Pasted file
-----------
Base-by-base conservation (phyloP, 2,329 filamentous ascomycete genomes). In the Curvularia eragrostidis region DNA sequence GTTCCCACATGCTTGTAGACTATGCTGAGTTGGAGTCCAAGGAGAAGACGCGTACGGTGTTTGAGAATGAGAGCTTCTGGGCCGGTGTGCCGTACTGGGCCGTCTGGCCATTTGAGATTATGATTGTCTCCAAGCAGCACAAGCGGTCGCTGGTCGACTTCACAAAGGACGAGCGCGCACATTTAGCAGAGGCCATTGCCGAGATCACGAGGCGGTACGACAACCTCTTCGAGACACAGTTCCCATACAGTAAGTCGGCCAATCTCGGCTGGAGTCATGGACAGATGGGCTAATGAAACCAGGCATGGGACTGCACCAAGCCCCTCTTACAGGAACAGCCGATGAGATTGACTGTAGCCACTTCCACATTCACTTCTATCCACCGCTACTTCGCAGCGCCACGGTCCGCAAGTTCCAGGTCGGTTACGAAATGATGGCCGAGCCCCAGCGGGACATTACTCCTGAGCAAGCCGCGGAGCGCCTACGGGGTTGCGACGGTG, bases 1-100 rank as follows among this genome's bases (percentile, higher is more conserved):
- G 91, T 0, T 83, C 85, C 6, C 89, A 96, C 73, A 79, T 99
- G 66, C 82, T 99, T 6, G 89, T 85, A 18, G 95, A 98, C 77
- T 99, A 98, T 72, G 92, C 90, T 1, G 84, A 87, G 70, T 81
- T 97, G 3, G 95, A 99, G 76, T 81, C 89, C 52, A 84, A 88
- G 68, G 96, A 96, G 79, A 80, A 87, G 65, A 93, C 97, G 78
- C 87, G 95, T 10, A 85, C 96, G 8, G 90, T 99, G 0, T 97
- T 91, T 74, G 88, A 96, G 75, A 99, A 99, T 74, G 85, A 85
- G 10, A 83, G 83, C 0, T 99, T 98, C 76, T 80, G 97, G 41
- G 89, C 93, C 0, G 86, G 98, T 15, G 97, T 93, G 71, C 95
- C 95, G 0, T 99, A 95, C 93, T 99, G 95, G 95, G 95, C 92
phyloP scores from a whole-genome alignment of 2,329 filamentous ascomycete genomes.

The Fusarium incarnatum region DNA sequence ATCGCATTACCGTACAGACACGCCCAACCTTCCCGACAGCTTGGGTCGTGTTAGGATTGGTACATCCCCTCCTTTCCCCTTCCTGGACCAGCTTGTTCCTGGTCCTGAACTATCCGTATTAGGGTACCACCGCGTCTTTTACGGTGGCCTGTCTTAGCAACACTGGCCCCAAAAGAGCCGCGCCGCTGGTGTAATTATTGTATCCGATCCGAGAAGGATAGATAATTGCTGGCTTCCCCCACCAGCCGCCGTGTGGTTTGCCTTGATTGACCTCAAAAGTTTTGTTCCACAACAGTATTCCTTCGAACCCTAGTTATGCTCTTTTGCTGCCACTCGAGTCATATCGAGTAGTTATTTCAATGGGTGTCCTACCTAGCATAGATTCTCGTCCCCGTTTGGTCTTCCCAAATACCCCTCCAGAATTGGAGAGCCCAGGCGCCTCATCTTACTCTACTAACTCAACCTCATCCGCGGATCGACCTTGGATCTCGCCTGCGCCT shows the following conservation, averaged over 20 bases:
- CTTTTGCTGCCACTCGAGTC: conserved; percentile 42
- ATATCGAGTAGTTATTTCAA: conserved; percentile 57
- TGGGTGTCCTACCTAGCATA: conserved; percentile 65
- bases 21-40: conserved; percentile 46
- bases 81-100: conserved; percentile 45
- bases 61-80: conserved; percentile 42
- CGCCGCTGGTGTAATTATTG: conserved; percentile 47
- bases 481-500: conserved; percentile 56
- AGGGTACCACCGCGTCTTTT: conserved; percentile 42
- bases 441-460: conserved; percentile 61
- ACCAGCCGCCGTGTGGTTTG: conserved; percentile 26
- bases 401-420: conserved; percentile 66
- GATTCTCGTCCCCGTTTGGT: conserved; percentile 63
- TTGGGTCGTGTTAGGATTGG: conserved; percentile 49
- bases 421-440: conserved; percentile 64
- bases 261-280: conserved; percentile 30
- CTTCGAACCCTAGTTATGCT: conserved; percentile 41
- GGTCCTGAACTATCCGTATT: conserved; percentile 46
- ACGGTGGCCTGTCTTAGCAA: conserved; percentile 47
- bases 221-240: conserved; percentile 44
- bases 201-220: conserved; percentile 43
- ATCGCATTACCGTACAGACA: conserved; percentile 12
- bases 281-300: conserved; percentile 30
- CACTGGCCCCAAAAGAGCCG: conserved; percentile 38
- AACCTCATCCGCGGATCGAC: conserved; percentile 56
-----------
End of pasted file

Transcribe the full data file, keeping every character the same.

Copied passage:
Base-by-base conservation (phyloP, 2,329 filamentous ascomycete genomes). In the Curvularia eragrostidis region DNA sequence GTTCCCACATGCTTGTAGACTATGCTGAGTTGGAGTCCAAGGAGAAGACGCGTACGGTGTTTGAGAATGAGAGCTTCTGGGCCGGTGTGCCGTACTGGGCCGTCTGGCCATTTGAGATTATGATTGTCTCCAAGCAGCACAAGCGGTCGCTGGTCGACTTCACAAAGGACGAGCGCGCACATTTAGCAGAGGCCATTGCCGAGATCACGAGGCGGTACGACAACCTCTTCGAGACACAGTTCCCATACAGTAAGTCGGCCAATCTCGGCTGGAGTCATGGACAGATGGGCTAATGAAACCAGGCATGGGACTGCACCAAGCCCCTCTTACAGGAACAGCCGATGAGATTGACTGTAGCCACTTCCACATTCACTTCTATCCACCGCTACTTCGCAGCGCCACGGTCCGCAAGTTCCAGGTCGGTTACGAAATGATGGCCGAGCCCCAGCGGGACATTACTCCTGAGCAAGCCGCGGAGCGCCTACGGGGTTGCGACGGTG, bases 1-100 rank as follows among this genome's bases (percentile, higher is more conserved):
- G 91, T 0, T 83, C 85, C 6, C 89, A 96, C 73, A 79, T 99
- G 66, C 82, T 99, T 6, G 89, T 85, A 18, G 95, A 98, C 77
- T 99, A 98, T 72, G 92, C 90, T 1, G 84, A 87, G 70, T 81
- T 97, G 3, G 95, A 99, G 76, T 81, C 89, C 52, A 84, A 88
- G 68, G 96, A 96, G 79, A 80, A 87, G 65, A 93, C 97, G 78
- C 87, G 95, T 10, A 85, C 96, G 8, G 90, T 99, G 0, T 97
- T 91, T 74, G 88, A 96, G 75, A 99, A 99, T 74, G 85, A 85
- G 10, A 83, G 83, C 0, T 99, T 98, C 76, T 80, G 97, G 41
- G 89, C 93, C 0, G 86, G 98, T 15, G 97, T 93, G 71, C 95
- C 95, G 0, T 99, A 95, C 93, T 99, G 95, G 95, G 95, C 92
phyloP scores from a whole-genome alignment of 2,329 filamentous ascomycete genomes.

The Fusarium incarnatum region DNA sequence ATCGCATTACCGTACAGACACGCCCAACCTTCCCGACAGCTTGGGTCGTGTTAGGATTGGTACATCCCCTCCTTTCCCCTTCCTGGACCAGCTTGTTCCTGGTCCTGAACTATCCGTATTAGGGTACCACCGCGTCTTTTACGGTGGCCTGTCTTAGCAACACTGGCCCCAAAAGAGCCGCGCCGCTGGTGTAATTATTGTATCCGATCCGAGAAGGATAGATAATTGCTGGCTTCCCCCACCAGCCGCCGTGTGGTTTGCCTTGATTGACCTCAAAAGTTTTGTTCCACAACAGTATTCCTTCGAACCCTAGTTATGCTCTTTTGCTGCCACTCGAGTCATATCGAGTAGTTATTTCAATGGGTGTCCTACCTAGCATAGATTCTCGTCCCCGTTTGGTCTTCCCAAATACCCCTCCAGAATTGGAGAGCCCAGGCGCCTCATCTTACTCTACTAACTCAACCTCATCCGCGGATCGACCTTGGATCTCGCCTGCGCCT shows the following conservation, averaged over 20 bases:
- CTTTTGCTGCCACTCGAGTC: conserved; percentile 42
- ATATCGAGTAGTTATTTCAA: conserved; percentile 57
- TGGGTGTCCTACCTAGCATA: conserved; percentile 65
- bases 21-40: conserved; percentile 46
- bases 81-100: conserved; percentile 45
- bases 61-80: conserved; percentile 42
- CGCCGCTGGTGTAATTATTG: conserved; percentile 47
- bases 481-500: conserved; percentile 56
- AGGGTACCACCGCGTCTTTT: conserved; percentile 42
- bases 441-460: conserved; percentile 61
- ACCAGCCGCCGTGTGGTTTG: conserved; percentile 26
- bases 401-420: conserved; percentile 66
- GATTCTCGTCCCCGTTTGGT: conserved; percentile 63
- TTGGGTCGTGTTAGGATTGG: conserved; percentile 49
- bases 421-440: conserved; percentile 64
- bases 261-280: conserved; percentile 30
- CTTCGAACCCTAGTTATGCT: conserved; percentile 41
- GGTCCTGAACTATCCGTATT: conserved; percentile 46
- ACGGTGGCCTGTCTTAGCAA: conserved; percentile 47
- bases 221-240: conserved; percentile 44
- bases 201-220: conserved; percentile 43
- ATCGCATTACCGTACAGACA: conserved; percentile 12
- bases 281-300: conserved; percentile 30
- CACTGGCCCCAAAAGAGCCG: conserved; percentile 38
- AACCTCATCCGCGGATCGAC: conserved; percentile 56